Sunday, August 23, 2009

Ever after

We know things about stories. They begin "Once upon a time" and end "They lived happily ever after."

Except, well, when they don't. Except for when there's a whole second act beyond "happily ever after."

I recently read a draft of a story for a friend. She started the story, she said, with the aim of finally writing something with a happy ending. But when she was finished, that wasn't what she had. Except, the ending that she had was perfect. Well-paced, all the needful emotional beats hit, and something even better than a happy ending: an ending with potential.

It made me think about what I want when I read. Oh, I have my comfort books, romances mostly, that are the literary equivalents of a cup of hot chocolate. I love those books, and they fill a need for me.

But the books that really resonate in my soul are the ones where the ending is right, rather than necessarily happy. And that's actually, I think, a much harder trick to pull off. Because the good guys don't always win, and even when they do, not everyone survives to see it. Hearts get broken, and foul deeds go unpunished. A wizard may choose to break his staff and drown his books, and there is a truth there that is deeper than the fleeting pleasure of happiness.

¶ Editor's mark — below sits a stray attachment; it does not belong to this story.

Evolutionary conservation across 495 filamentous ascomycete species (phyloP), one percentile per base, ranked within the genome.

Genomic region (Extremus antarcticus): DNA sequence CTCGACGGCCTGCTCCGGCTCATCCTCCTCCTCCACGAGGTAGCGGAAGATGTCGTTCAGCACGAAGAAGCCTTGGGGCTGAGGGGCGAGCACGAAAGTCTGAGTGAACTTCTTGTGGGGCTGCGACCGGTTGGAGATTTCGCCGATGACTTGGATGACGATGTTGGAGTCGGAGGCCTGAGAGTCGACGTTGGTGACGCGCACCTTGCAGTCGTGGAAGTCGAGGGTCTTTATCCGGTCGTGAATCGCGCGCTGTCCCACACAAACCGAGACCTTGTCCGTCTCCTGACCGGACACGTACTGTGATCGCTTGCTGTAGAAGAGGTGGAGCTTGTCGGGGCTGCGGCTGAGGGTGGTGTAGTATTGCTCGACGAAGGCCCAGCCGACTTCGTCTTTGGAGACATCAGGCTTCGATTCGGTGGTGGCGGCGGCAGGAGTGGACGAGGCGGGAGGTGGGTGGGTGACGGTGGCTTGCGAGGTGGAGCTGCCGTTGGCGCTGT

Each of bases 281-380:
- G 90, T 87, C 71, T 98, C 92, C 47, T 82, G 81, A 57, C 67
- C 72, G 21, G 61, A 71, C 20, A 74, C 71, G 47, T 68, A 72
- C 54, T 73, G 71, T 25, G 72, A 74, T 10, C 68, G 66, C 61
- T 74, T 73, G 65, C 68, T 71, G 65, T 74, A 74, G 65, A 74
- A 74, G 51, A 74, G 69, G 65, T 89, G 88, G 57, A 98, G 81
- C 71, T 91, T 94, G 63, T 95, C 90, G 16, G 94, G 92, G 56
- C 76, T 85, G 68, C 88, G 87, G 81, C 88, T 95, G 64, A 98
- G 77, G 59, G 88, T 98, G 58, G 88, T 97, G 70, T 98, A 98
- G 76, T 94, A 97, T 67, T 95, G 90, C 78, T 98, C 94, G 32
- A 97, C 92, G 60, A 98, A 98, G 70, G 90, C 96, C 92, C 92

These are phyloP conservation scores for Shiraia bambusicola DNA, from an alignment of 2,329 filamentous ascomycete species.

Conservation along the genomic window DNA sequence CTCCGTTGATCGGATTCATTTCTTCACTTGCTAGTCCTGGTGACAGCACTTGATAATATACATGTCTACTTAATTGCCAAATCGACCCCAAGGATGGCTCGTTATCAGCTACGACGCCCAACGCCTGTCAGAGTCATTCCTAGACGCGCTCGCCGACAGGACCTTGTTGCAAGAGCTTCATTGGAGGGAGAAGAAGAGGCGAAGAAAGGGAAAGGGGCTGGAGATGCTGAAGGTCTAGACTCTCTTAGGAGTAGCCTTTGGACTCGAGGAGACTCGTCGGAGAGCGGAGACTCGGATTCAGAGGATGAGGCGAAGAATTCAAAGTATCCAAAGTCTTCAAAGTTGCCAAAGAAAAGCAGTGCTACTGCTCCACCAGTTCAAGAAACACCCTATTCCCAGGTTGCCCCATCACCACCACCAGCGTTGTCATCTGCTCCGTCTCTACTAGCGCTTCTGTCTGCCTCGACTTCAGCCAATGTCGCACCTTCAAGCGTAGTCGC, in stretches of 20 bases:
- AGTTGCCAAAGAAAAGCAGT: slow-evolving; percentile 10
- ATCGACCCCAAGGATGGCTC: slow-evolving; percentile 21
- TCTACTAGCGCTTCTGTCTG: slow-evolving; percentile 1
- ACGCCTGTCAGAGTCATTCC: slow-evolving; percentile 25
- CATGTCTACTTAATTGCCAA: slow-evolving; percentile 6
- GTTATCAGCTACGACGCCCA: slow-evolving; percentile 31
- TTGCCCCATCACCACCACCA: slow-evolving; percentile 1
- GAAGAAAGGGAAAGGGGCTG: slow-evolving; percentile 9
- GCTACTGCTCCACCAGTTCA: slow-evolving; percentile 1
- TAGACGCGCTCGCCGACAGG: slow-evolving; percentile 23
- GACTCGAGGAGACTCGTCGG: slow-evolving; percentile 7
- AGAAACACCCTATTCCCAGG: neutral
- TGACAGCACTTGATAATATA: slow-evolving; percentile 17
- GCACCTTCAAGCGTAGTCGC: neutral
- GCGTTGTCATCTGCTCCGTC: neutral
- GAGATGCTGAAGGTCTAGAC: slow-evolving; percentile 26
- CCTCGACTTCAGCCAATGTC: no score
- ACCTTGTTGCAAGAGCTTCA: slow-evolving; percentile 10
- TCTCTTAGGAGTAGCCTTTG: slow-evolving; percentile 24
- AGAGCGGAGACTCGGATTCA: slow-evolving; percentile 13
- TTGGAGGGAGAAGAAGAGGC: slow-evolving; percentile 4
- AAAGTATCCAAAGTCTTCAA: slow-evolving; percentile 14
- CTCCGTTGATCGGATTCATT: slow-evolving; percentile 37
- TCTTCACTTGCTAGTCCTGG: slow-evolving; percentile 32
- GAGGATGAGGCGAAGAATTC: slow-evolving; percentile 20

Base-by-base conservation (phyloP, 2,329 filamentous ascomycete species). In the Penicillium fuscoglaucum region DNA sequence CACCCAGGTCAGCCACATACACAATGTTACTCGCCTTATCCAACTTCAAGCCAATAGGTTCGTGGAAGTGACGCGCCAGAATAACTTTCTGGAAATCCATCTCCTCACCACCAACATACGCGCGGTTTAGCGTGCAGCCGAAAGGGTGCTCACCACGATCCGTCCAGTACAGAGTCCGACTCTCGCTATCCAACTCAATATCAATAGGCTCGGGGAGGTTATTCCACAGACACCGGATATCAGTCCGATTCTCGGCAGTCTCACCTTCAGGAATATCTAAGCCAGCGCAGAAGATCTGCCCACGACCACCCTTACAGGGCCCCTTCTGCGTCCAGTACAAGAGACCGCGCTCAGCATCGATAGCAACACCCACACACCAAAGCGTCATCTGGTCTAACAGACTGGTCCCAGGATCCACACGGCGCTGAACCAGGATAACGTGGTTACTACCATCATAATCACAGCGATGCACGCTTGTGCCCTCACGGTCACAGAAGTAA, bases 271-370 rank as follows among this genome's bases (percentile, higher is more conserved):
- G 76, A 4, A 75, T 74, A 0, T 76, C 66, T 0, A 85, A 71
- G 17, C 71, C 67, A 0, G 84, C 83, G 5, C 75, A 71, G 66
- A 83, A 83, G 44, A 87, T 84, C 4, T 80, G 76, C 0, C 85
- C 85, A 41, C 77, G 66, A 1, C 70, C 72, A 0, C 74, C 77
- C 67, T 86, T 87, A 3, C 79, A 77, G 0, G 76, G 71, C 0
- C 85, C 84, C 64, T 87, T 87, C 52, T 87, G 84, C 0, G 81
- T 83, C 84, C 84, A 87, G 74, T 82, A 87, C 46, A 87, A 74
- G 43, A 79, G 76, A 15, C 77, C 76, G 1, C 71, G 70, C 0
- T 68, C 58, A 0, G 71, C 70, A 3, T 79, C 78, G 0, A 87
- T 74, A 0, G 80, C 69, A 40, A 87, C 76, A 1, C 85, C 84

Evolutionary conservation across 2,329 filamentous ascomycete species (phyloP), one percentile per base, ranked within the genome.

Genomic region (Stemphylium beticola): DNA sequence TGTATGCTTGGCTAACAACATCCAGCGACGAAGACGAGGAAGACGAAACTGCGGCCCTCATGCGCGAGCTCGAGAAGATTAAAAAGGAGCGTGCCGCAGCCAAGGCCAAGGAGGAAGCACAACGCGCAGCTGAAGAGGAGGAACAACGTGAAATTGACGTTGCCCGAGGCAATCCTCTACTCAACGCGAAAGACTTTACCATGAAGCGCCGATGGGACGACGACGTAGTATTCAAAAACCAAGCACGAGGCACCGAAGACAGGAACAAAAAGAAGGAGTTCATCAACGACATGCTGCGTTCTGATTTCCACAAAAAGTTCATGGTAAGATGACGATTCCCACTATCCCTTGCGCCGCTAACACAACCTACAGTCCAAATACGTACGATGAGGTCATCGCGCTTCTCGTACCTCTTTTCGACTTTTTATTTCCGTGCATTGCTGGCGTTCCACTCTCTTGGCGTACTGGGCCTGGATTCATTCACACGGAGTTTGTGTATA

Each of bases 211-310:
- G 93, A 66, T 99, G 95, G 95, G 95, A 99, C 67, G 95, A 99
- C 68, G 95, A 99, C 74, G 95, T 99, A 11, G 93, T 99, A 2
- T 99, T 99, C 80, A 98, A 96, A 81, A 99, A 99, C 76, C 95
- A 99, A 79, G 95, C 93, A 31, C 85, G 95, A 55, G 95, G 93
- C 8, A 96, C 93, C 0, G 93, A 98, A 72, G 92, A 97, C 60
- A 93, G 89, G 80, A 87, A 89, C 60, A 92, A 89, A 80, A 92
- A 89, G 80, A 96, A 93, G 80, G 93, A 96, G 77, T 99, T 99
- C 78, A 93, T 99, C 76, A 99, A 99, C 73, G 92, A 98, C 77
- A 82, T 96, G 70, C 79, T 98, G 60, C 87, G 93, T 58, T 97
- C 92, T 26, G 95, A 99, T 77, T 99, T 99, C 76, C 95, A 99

3 comments:

  1. I suppose that it's like going through the door with the characters at the end of the story, rather than leaving them happily ensconced behind a golden window.

    (this makes me wonder about the proliferation of Jane Austen "sequels." Where does anyone see the possibility to crack open the smooth, gleaming end of Pride and Prejudice?)

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  2. oh... and also, thanks ;) Makes me feel better about my inability to write "And they all lived happily, blissfully ever after."

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  3. Honestly, I think Jane Austen sequels come from people being overly enamoured of the characters, more than anything else.

    In all seriousness, I think your differentiation between going through the door with the characters and leaving them behind a window is exactly right. Also, why I love the ending to Neverwhere so much.

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